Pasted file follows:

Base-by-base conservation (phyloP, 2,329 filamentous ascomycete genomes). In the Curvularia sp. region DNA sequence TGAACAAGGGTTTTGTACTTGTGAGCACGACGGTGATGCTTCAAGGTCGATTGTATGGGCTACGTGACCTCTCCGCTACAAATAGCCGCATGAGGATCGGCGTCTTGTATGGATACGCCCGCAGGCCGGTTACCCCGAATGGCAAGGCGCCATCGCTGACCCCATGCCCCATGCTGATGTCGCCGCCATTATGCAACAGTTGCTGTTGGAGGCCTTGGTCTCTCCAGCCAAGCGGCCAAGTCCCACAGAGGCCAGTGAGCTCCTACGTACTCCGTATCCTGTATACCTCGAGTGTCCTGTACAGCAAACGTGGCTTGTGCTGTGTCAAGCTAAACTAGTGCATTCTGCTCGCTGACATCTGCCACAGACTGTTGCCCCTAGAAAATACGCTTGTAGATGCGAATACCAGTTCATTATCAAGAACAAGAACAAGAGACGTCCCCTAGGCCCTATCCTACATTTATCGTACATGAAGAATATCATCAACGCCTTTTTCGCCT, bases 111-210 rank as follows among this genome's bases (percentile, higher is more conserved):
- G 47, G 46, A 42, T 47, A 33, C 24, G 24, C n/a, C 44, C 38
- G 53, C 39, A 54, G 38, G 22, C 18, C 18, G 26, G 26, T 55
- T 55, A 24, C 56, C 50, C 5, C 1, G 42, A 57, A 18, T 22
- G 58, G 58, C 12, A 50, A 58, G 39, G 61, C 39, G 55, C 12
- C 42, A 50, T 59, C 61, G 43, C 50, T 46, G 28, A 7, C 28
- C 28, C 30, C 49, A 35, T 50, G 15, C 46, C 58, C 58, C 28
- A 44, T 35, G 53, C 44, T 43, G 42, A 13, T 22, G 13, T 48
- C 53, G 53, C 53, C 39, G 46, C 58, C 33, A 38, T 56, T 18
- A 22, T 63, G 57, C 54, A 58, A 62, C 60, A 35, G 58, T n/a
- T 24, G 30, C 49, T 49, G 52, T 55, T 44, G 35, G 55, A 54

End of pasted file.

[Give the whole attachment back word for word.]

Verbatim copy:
Base-by-base conservation (phyloP, 2,329 filamentous ascomycete genomes). In the Curvularia sp. region DNA sequence TGAACAAGGGTTTTGTACTTGTGAGCACGACGGTGATGCTTCAAGGTCGATTGTATGGGCTACGTGACCTCTCCGCTACAAATAGCCGCATGAGGATCGGCGTCTTGTATGGATACGCCCGCAGGCCGGTTACCCCGAATGGCAAGGCGCCATCGCTGACCCCATGCCCCATGCTGATGTCGCCGCCATTATGCAACAGTTGCTGTTGGAGGCCTTGGTCTCTCCAGCCAAGCGGCCAAGTCCCACAGAGGCCAGTGAGCTCCTACGTACTCCGTATCCTGTATACCTCGAGTGTCCTGTACAGCAAACGTGGCTTGTGCTGTGTCAAGCTAAACTAGTGCATTCTGCTCGCTGACATCTGCCACAGACTGTTGCCCCTAGAAAATACGCTTGTAGATGCGAATACCAGTTCATTATCAAGAACAAGAACAAGAGACGTCCCCTAGGCCCTATCCTACATTTATCGTACATGAAGAATATCATCAACGCCTTTTTCGCCT, bases 111-210 rank as follows among this genome's bases (percentile, higher is more conserved):
- G 47, G 46, A 42, T 47, A 33, C 24, G 24, C n/a, C 44, C 38
- G 53, C 39, A 54, G 38, G 22, C 18, C 18, G 26, G 26, T 55
- T 55, A 24, C 56, C 50, C 5, C 1, G 42, A 57, A 18, T 22
- G 58, G 58, C 12, A 50, A 58, G 39, G 61, C 39, G 55, C 12
- C 42, A 50, T 59, C 61, G 43, C 50, T 46, G 28, A 7, C 28
- C 28, C 30, C 49, A 35, T 50, G 15, C 46, C 58, C 58, C 28
- A 44, T 35, G 53, C 44, T 43, G 42, A 13, T 22, G 13, T 48
- C 53, G 53, C 53, C 39, G 46, C 58, C 33, A 38, T 56, T 18
- A 22, T 63, G 57, C 54, A 58, A 62, C 60, A 35, G 58, T n/a
- T 24, G 30, C 49, T 49, G 52, T 55, T 44, G 35, G 55, A 54